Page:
"Along with its local advantages like cheap abundant labour and lots of land, Africa has the potential to emerge as a global power house in apparel production with the right government policies. Apparel production constantly shifts. It's often one of the first manufacturing businesses that go into a developing country, also the first to leave as the country grows and develops. And with"
Along with its local advantages like cheap abundant labour and lots of land, Africa has the potential to emerge as a global power house in apparel production with the right government policies. Apparel production constantly shifts. It's often one of the first manufacturing businesses that go into a developing country, also the first to leave as the country grows and develops. And with continued margin pressure, companies are constantly looking at new low cost, reliable sources.
The right mix for apparel industry
Africa has many of the ingredients that can make it a global force in apparel and textile exports. However, it will take some time for all these ingredients to come together and mirror what China, India, Vietnam and others have done over the last 30 years.
It has cheap, abundant labour along with water, power, cotton and lots of land. It has receptive governments and attractive investment conditions. But Africa still needs to build much more capacity coupled with vertical operations so that it can convert its raw material into yarn and fabric.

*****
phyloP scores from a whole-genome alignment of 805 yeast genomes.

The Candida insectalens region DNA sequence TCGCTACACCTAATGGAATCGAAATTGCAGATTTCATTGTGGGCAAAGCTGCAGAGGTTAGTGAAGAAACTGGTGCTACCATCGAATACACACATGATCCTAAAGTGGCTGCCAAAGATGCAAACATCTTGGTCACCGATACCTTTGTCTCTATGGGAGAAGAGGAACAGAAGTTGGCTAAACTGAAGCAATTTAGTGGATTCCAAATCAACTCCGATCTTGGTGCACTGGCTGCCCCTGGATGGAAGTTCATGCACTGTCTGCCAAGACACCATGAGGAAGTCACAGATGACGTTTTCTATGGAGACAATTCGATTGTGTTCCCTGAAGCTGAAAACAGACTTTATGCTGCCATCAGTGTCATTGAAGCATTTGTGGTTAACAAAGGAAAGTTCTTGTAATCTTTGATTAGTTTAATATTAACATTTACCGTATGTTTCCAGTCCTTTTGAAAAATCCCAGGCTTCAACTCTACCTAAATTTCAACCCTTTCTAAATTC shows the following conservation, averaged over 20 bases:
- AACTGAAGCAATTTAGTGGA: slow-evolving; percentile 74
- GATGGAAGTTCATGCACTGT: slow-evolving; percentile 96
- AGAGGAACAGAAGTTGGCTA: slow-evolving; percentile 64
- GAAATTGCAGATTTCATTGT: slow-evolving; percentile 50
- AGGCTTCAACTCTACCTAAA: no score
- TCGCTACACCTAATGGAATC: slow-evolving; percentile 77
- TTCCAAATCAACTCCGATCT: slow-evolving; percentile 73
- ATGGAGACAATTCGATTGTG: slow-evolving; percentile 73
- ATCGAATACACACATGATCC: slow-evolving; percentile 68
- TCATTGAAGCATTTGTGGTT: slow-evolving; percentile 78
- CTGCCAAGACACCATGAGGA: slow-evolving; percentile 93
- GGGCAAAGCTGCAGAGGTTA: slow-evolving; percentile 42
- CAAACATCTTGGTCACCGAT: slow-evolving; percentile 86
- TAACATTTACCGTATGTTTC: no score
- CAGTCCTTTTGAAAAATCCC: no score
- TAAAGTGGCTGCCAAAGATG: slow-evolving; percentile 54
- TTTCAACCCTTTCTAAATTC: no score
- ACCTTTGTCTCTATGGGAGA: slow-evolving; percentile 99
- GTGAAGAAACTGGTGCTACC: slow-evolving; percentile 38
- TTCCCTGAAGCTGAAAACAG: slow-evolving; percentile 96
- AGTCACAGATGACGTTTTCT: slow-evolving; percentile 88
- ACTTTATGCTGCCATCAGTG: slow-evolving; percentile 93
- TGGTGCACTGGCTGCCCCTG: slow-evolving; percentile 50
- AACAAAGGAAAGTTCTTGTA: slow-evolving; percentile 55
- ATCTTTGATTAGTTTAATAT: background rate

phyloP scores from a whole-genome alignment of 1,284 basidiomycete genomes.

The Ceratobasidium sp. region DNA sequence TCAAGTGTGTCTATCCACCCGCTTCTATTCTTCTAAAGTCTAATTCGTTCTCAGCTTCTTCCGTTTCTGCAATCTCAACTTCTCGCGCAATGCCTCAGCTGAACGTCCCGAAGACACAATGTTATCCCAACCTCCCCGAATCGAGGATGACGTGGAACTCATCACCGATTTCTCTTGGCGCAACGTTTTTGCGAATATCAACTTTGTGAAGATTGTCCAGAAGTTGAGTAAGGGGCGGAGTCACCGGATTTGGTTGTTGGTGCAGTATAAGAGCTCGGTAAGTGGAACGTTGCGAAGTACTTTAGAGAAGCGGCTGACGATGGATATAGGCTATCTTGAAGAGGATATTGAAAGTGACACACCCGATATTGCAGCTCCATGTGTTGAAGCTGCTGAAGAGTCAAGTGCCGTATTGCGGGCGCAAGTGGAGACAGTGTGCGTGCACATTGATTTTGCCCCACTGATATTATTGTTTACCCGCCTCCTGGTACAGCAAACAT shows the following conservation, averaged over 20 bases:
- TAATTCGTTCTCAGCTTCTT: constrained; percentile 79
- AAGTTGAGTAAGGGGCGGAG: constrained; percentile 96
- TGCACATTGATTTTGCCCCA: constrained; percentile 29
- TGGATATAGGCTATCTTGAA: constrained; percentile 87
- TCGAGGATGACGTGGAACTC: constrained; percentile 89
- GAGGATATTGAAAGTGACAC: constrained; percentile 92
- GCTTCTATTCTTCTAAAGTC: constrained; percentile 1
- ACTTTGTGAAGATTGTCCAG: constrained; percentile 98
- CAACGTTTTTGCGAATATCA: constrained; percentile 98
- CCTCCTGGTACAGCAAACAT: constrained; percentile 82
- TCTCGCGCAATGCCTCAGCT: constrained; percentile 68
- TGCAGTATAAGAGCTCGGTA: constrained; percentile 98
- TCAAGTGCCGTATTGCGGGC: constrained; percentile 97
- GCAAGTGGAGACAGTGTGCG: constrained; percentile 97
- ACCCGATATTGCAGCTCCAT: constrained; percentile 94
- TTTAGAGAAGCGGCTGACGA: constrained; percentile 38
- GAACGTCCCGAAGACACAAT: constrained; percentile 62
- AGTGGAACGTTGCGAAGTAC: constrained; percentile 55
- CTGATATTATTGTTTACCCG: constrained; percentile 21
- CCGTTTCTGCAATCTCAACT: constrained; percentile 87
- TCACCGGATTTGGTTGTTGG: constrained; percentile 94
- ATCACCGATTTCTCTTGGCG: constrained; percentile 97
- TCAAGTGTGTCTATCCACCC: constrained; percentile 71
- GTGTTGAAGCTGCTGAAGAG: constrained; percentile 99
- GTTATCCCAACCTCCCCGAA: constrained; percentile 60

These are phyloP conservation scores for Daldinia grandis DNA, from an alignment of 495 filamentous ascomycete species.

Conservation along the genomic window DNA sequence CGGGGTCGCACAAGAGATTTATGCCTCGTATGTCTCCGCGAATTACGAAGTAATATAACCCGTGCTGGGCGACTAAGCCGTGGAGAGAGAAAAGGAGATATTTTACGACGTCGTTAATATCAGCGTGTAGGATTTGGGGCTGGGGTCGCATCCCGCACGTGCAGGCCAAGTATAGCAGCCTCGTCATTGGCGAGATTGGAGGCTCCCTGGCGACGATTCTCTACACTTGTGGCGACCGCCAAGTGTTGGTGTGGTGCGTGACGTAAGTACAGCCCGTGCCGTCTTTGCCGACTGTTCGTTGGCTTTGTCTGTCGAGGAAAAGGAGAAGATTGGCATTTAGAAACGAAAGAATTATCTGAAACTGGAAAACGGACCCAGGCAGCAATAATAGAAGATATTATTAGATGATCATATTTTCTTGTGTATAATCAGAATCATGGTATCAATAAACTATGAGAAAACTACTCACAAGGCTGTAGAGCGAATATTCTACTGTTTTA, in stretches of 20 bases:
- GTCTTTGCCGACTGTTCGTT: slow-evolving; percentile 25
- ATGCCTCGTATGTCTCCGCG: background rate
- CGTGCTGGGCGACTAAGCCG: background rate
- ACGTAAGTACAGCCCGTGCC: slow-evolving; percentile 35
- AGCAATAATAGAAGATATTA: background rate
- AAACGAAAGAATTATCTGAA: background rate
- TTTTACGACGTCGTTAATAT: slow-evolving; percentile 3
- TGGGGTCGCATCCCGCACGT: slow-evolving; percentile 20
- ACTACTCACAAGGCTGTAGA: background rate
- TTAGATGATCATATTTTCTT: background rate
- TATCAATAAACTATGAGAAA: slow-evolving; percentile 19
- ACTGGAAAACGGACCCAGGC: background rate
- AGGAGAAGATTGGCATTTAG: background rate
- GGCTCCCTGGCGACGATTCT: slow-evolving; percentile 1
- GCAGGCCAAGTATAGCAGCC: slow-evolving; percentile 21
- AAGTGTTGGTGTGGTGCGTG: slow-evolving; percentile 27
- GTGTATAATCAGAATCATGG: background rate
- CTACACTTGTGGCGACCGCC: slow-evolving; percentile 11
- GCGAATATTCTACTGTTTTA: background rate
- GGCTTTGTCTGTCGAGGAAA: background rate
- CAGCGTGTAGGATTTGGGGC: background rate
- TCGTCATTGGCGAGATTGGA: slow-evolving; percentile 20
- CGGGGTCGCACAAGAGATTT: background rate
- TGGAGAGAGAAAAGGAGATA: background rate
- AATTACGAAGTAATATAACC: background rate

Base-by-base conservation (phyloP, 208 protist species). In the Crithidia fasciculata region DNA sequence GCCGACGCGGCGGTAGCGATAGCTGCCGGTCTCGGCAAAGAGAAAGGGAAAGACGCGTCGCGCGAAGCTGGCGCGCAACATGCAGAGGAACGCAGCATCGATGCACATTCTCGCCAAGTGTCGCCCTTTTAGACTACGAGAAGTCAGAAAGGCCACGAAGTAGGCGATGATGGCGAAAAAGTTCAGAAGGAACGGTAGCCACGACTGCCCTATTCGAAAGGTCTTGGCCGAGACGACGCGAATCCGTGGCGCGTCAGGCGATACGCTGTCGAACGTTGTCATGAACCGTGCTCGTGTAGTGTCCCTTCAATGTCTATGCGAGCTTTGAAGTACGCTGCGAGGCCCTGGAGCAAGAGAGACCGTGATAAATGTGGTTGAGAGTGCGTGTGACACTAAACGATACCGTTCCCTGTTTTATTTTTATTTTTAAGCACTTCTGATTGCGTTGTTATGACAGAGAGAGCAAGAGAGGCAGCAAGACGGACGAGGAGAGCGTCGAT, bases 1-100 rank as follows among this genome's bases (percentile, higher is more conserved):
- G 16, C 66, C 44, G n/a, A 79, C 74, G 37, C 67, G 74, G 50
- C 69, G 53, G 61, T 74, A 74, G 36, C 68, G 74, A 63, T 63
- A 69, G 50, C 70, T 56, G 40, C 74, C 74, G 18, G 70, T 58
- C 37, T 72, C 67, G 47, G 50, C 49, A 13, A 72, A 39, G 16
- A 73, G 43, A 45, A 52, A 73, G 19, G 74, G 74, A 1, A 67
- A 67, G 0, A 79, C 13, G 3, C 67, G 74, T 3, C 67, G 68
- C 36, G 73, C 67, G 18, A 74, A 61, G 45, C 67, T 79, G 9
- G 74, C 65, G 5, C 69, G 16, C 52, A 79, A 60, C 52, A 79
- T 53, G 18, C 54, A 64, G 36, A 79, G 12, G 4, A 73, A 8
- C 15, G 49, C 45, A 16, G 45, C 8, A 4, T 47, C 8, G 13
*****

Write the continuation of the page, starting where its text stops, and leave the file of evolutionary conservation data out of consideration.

Many US and EU companies are already doing business here, including H&M, Tesco, Primark, VF Corp, PVH, Kohl's, Wal-Mart, Dillard's, Dollar General, IFG, Jones Apparel, Haggar, Academy, Belk, Dickies, Children's Place, Carter's and Family Dollar. While the value of current apparel exports is, in global terms, very small, Africa does have a history of garment production and exports. In 2014 Sub-Sahara Africa exported almost US$1bn in apparel value.
According to Chris Wynne-Potts, CEO at African Merchandising Services Africa has many advantages. It has abundant labour. By 2035, Sub-Saharan Africa will have the highest working age population (15-64) anywhere in the world – with more than 900 million people. Low wages: Kenya US$100 (per month), Lesotho US$90, Tanzania US$90, Madagascar US$65, Ethiopia US$50, Mauritius US$165.
AGOA renewed for 10 years till 2025 gives 45 countries in sub-Saharan Africa duty-free access to the US, with the added advantage of being able to use third-country fabric from anywhere. According to Gail Strickler, Sssistant US trade representative for textiles and apparel, this is a "game changer" and could quadruple its current exports and create another 500,000 jobs.
With the promotion of the apparel and textile industries, particularly in Kenya, Ethiopia and Lesotho; this sector is seen as being a major employer and reducer of poverty. These countries also have training centers and tertiary institutions to promote textile and apparel technical qualifications. Government incentives and tax holidays are offered by many countries to investors.
But Africa also faces some challenges in its growth path. Lack of locally produced, competitively pricesd export quality fabric. Africa grows plenty of cotton but almost all is exported as raw material. Currently, African spinning, knitting, weaving and dyeing represents only about 10 per cent of total improvement in infrastructure along transport routes, port efficiency, government red tape and streamlining export systems need continued work.
Experts opine that there is also a need for a clearly defined government policy on attracting investment, aggressive marketing of this policy in conjunction with potential investors.